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Old and new. Light and dark. Familiarity and distancing. These dualities are all found in the surrealistic artwork of Marie Cécile Thijs, above. This image resonates with me during this time in quarantine. The stillness and suspension of the ephemeral dandelion puff sitting pretty on top of a thorned rose stem reminds me that despite our challenges, it’s often the little things that bring us the biggest joy.

 

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A passionate and purposefully designed bathroom by @casa505interiors, above, offers the ideal escape for decompression and relaxation. The only things missing are some bubbles and a glass of Cabernet to complement the wandering red veins in the calacatta viola marble enveloping the room…. I can dream, right?
Antelopes fabric
Although all of us are grappling with an unknown end to our altered reality, the sprinting animals in Schumacher’s Antelopes fabric, above, inspire a sense of freedom, release, hope and optimism. I became smitten with Paul Poiret’s work while designing the below fashion feature entitled, ‘‘Hip, Hip Poiret!’’ for The New York Times Magazine. I’m so delighted to have discovered that the pattern was created by Poiret exclusively for Schumacher. Every time I gaze into this magical forest, my aspirational thoughts run wild.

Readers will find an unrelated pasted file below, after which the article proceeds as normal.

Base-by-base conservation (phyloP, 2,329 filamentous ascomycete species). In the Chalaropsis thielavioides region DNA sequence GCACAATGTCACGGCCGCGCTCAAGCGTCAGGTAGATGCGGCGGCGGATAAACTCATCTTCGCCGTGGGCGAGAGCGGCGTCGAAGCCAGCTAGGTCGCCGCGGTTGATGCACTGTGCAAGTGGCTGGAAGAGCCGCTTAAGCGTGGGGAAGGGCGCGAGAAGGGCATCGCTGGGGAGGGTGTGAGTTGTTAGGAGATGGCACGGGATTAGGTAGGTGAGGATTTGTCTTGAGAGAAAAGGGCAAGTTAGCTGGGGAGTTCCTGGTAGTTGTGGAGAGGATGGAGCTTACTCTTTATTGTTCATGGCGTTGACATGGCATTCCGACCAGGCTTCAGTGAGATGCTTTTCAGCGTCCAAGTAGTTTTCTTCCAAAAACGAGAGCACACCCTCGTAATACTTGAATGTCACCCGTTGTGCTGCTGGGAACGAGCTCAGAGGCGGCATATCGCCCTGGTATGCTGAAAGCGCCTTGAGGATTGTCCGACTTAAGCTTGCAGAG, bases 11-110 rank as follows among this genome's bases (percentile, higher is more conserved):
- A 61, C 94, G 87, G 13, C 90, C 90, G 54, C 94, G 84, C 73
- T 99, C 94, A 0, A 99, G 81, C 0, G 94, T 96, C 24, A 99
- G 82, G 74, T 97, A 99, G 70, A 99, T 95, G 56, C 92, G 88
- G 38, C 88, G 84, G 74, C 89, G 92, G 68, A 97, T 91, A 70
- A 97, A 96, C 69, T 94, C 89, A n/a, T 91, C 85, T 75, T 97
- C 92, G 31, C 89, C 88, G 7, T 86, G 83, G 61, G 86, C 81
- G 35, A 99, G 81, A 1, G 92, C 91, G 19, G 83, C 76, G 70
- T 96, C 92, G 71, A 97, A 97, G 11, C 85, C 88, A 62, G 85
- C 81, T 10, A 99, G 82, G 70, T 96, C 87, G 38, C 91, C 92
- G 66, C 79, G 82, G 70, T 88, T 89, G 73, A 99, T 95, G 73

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Books have been my saving grace. This sun-kissed library above, with its gilded architectural details and marble floors that mimic the endpapers of books opened wide, took my breath away at first sight. The ethereal white ladder and the monochromatic rows of muted spines read as graphic wallpaper, adding a modern touch to this classic Baroque masterpiece located in Austria’s oldest remaining monastery.

 

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Then there are those books that mingle on shelves with family heirlooms, quirky found objects, meaningful photographs, collected paintings and prints. Together they create a layered tapestry of varied scale and texture that immediately connects to my soul. Included on the bookshelf in the image above is a photograph of stylist and writer Mieke ten Have’s great-grandparents astride camels in Egypt two months after Tutankhamun’s tomb was discovered. It has captured her imagination since she was a girl.

 

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The restraint of the dining room on the feed of Ken Fulk, above, is equally mesmerizing, but in a different way. The custom variegated walls reflect light like the vibrant blue shades of the Aegean waters—a perfect backdrop for Tony Duquette’s Splashing Water chandelier and striking black and magenta chinoiserie chairs. The matching blue lacquered table creates the illusion of melting into the back wall and almost disappearing over the golden, sandy floor. Staring at this photo I feel lost at sea, and yet it’s really all OK….

 

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No words needed for the above. Just a whole lot of smiles!
‘‘My garden room puts a smile on my face, especially now during this difficult time. Nothing is more relaxing than watching tropical plants bloom and grow—they bring life and peace to our home,” explains my mother, Marlene Harris, of her verdant solarium, above. Last week I had plans to join my family on the island of Cadiz, Spain. When the trip was cancelled, a quote that my mother often repeated when I was as a child came to mind: ‘‘Home. A private island in a public world.’’
With that thought in mind, I’ve been “laying out” these days on my living room chaise, soaking up the beauty of my home and those of so many others.